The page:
The Bank of Japan’s “huge bet” by boosting quantitative easing won’t turn the economy around and is instead sending the nation toward default, said Takeshi Fujimaki, former adviser to billionaire investor George Soros.
The BOJ said April 4 it will double monthly debt purchases to 7.5 trillion yen ($77 billion). That’s about 70 percent of planned bond issuance from the world’s most heavily indebted government. Governor Haruhiko Kuroda set a two-year horizon for achieving the 2 percent annual inflation target adopted in January at Prime Minister Shinzo Abe’s urging and said the monetary base will grow to 270 trillion yen by the end of 2014.
“By expanding the monetary base to 270 trillion yen, the BOJ is making a huge bet which I think it will ultimately lose,” Fujimaki said in an interview in Tokyo on April 11. “Kuroda’s QE announcement is declaring double suicide with the government. The BOJ will have to share the country’s fate and default together.”
The BOJ governor said last week he won’t set a time limit for easing and he had taken all necessary measures for now to achieve the inflation target. Kuroda’s actions drove the yen to a four-year low of 99.95 yen and spurred volatility in government bond markets. The yield on the 10-year note climbed to 0.635 percent today after dropping as much as 14 basis points on April 5 to a record-low 0.315 percent.
“The volatility in the JGB market as well as the fact that there is large selling represent fear among investors,” the president of Fujimaki Japan, an investment advising company in Tokyo, said. “They are early signs of a larger selloff and we should continue to monitor the moves in the long-term bonds.”
The BOJ will respond flexibly to rising price swings, central bank officials told reporters on April 11 after a meeting with market participants that marked another Kuroda innovation. It will consider announcing operation schedules in advance, they said.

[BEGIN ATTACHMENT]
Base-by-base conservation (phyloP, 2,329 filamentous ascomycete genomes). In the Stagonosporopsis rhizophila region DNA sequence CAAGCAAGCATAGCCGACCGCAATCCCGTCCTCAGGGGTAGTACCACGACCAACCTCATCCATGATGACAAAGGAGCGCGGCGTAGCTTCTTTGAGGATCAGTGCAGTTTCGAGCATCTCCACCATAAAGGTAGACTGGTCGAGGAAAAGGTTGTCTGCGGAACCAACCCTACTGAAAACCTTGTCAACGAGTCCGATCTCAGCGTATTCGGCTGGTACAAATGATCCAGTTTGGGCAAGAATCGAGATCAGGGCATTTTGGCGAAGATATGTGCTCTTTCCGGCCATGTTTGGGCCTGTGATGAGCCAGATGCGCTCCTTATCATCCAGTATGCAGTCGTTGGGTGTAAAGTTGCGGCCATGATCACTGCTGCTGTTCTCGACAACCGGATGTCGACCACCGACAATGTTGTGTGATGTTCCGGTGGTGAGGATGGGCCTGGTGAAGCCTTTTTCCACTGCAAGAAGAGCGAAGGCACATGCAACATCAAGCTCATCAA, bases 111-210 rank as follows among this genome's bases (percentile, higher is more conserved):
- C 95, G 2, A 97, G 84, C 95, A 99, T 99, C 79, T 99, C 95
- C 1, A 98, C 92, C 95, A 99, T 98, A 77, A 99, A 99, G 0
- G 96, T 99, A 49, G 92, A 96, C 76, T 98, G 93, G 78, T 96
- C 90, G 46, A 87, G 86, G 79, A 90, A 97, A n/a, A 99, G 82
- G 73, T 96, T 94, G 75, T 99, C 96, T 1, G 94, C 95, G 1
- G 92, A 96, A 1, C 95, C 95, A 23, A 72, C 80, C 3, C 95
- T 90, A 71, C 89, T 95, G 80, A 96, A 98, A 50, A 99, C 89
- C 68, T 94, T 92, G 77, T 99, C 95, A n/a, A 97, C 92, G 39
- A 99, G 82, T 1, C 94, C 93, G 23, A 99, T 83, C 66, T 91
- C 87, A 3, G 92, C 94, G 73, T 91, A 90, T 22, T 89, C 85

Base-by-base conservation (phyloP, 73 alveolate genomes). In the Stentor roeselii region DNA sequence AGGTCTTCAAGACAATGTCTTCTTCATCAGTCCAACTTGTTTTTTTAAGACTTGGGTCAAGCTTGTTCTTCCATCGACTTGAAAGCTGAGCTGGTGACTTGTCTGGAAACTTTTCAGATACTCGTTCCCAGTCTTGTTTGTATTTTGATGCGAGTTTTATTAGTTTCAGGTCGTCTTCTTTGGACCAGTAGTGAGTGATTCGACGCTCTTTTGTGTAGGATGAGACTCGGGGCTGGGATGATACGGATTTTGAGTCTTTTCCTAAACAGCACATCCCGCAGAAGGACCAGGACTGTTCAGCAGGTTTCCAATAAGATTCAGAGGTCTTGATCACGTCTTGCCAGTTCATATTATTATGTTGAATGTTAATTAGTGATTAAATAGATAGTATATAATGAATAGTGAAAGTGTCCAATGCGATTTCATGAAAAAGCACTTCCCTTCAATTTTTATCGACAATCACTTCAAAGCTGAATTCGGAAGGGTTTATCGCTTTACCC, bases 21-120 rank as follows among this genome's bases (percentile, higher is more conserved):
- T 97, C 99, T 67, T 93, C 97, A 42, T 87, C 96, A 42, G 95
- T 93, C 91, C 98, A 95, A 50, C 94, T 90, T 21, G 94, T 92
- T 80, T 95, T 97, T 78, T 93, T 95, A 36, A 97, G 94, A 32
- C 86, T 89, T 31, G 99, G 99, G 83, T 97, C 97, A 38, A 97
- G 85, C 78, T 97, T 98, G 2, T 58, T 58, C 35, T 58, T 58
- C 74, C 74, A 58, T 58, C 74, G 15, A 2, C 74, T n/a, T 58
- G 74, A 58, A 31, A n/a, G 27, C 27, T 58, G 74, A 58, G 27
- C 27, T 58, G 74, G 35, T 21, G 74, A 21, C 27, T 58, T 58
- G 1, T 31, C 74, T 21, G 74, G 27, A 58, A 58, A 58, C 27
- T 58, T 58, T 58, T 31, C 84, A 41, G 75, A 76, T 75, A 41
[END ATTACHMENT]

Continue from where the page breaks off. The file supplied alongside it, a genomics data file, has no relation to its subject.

Fujimaki said he recently bought put options for Japanese government bonds of various maturities, without elaborating. He continues to hold real estate in Japan and options granting the right to sell the yen against the greenback expiring in less than five years. He also holds assets in U.S. dollars and currencies of other developed nations.
“Japan’s finance is sinking into the ocean,” Fujimaki said. “There’s no escape from a market crash in the future when you have such enormous debt.”
Japan’s outstanding government bonds, bills and borrowings increased to a record 997.2 trillion yen at the end of 2012, according to Finance Ministry data. The International Monetary Fund estimates liabilities will grow to 245 percent of the nation’s economic output this year, expanding for a sixth-straight year.
Five-year credit-default swaps that insure Japan’s debt from nonpayment were at 70 basis points on April 12, up from a more than two-year low of 57 on March 11, according to CME Group Inc.’s CMA. The contracts are used by traders to speculate on the debt’s outlook, with an increase in price signaling worsening perceptions of creditworthiness, while a decline suggests the opposite.
The yen advanced 0.3 percent to 98.06 per dollar as of 2:31 p.m. in Tokyo after touching 99.95 on April 11, the weakest since April 14, 2009. The currency has depreciated 21 percent in the past six months, the worst performer among the 10 developed-market currencies tracked by the Bloomberg Correlation Weighted Indexes.
Japan’s Topix Index has climbed more than 50 percent since Nov. 15 when Abe, one month before elections that would bring him to power, called for “unlimited” money printing by the central bank. The gauge traded at 1.3 times book value compared with 2.21 for the Standard & Poor’s 500 Index.
“Things may look rosy for now as stocks rise, but should we see hyper-inflation, JGBs will see a huge selloff, leading to a stock market crash,” said Fujimaki, adding that he sold “almost all” of his Japanese stock holdings some time ago.
Kuroda’s predecessor Masaaki Shirakawa had warned of the dangers of excess liquidity. At his final meeting as governor he said the costs and risks of monetary policy tend to be recognized long after steps are taken and that the government and BOJ need to have discipline.
“Shirakawa did more than enough and he had good reasons to not do any more,” said Fujimaki. “There will be tremendous side effects from monetary stimulus. QE doesn’t work and has no exit.”
Fujimaki’s agreement with Soros Fund Management, once the world’s biggest hedge fund group, ended in October 2000. He has since written a book and lectured at Waseda University and Hitotsubashi University in Tokyo. He was born in 1950.